Thanksgiving is really a spread more than a meal, if you think about it. Cranberry sauce, gravy and turkey notwithstanding, dishes don't necessarily appear together because they compliment one another.
Whether they're part of a family routine or a conviction of what the holiday meal is supposed to include, tradition demands that the dishes share a table. While in the right cook's hands, the homeliest of dishes can be wonderful — when it comes to the soft, mashed, beige-toned universe of Thanksgiving sides, some traditions, even well-established ones, ought to perish along with that pitiful Broad Breasted White you hauled home from Trader Joe's.
4. Corn Pudding: Corn is good and all, but fresh corn is not usually putting its best kernel forward come late November. And on a holiday where sticks of the yellow stuff [editor's note: that would be butter, although this is kind of a Kubrick moment here] drop like bodies in a World War II flick, there are infinitely better butter-delivery systems than a dense thick slab of this. Maybe add macaroni and cheese and take away the corn and egg?
3. Oyster Stuffing: Our stepmom does this pretty well, but we've had some stinkers: A mealy specimen riddled with celery chunks and studded with whole, slippery, canned oysters seemingly the size of deflated tires. We don't mind a brined bird, but we cannot suffer a brined stuffing that smells like the floor of a grubby fish market.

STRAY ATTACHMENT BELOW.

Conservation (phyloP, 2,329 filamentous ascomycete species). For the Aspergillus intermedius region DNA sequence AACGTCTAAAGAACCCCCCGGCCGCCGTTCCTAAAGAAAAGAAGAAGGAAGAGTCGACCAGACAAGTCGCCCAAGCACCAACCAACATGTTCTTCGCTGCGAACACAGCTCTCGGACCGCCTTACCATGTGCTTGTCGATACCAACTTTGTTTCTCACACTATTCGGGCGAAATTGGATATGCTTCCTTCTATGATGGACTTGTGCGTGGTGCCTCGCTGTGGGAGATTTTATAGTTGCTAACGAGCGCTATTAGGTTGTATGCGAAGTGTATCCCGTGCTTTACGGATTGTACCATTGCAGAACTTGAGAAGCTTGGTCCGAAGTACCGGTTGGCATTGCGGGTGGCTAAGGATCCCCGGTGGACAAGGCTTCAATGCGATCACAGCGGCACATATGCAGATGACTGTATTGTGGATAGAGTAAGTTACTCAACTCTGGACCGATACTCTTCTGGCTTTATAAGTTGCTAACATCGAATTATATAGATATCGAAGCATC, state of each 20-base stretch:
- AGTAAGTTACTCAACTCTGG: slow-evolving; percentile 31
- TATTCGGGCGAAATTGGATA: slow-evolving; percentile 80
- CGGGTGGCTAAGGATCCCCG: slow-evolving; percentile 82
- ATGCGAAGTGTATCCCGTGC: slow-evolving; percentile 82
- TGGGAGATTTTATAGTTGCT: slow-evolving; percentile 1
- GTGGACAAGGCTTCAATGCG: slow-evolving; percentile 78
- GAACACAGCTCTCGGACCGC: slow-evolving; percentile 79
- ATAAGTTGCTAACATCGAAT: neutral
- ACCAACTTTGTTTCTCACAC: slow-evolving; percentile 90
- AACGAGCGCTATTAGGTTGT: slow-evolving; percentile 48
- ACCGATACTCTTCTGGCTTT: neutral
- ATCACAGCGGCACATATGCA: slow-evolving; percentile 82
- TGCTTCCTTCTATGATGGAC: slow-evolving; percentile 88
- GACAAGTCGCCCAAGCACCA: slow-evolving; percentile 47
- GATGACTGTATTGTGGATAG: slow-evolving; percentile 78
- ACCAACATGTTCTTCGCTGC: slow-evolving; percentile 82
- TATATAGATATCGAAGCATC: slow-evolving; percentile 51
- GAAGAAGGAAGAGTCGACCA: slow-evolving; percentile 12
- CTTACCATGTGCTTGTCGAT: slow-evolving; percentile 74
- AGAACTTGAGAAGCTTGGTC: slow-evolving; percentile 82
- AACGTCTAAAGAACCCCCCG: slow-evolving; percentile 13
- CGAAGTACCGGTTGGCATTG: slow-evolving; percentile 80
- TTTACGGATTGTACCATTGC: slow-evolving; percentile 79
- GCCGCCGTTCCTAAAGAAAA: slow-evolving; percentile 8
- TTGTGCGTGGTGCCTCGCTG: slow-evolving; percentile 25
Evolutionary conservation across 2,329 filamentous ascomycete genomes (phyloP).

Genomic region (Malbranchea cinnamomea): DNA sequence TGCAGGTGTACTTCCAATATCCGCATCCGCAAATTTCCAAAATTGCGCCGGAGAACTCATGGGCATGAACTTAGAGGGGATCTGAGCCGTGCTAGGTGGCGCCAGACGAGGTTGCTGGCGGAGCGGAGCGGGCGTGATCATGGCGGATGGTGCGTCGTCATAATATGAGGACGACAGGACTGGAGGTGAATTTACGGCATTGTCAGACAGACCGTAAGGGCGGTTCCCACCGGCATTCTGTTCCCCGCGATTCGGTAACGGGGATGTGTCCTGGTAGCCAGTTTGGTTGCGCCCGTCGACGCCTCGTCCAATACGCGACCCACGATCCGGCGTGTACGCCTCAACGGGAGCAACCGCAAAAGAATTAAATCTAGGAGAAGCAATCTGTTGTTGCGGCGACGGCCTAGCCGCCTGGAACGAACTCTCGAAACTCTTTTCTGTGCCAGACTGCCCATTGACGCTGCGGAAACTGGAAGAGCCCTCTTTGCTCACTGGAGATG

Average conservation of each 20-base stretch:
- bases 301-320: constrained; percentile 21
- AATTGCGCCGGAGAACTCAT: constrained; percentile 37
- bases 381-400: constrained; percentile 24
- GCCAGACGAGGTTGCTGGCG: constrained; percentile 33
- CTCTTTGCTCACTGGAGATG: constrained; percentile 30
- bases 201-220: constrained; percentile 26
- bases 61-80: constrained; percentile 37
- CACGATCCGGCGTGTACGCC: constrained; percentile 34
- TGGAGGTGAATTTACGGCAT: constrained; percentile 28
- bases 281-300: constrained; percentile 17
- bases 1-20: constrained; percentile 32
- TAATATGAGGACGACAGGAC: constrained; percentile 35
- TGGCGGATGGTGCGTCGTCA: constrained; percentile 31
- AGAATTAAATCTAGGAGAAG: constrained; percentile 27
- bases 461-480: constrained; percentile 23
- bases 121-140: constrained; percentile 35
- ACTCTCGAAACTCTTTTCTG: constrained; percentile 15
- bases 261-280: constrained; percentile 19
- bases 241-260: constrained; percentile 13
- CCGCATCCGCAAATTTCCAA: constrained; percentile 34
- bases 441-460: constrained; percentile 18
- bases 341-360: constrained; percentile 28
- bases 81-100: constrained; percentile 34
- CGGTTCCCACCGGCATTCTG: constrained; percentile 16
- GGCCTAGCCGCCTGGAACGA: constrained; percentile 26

If you like this story, consider signing up for our email newsletters.
SHOW ME HOW
2. Green Bean Casserole: No, we're not bagging on the fried onions. Those canned wonders are this dish's redeeming quality. Some Campbell's-doused green beans oven-bludgeoned to the point where they're olive-colored and softer than Wonder bread? We'd actually rather eat turkey.
1. Turkey: Yeah, we know it's not a side, but we'd still like it to disappear — and not necessarily under a blanket of gravy. Unless a whole bird is fried or smoked or it's dismembered and the parts made into mole, confit and so forth, turkey pales (literally) in comparison to dozens of other meats that ought to replace it, in no small part because the turkey most people gulp down bears no resemblance to the lean, flavorful wild bird a Pilgrim would have capped with a blunderbuss. Why not a platter of roasted quail, a suckling pig, a whole salmon or prime rib? You could make all the gnarly sides you wanted and guests wouldn't even pretend to eat them.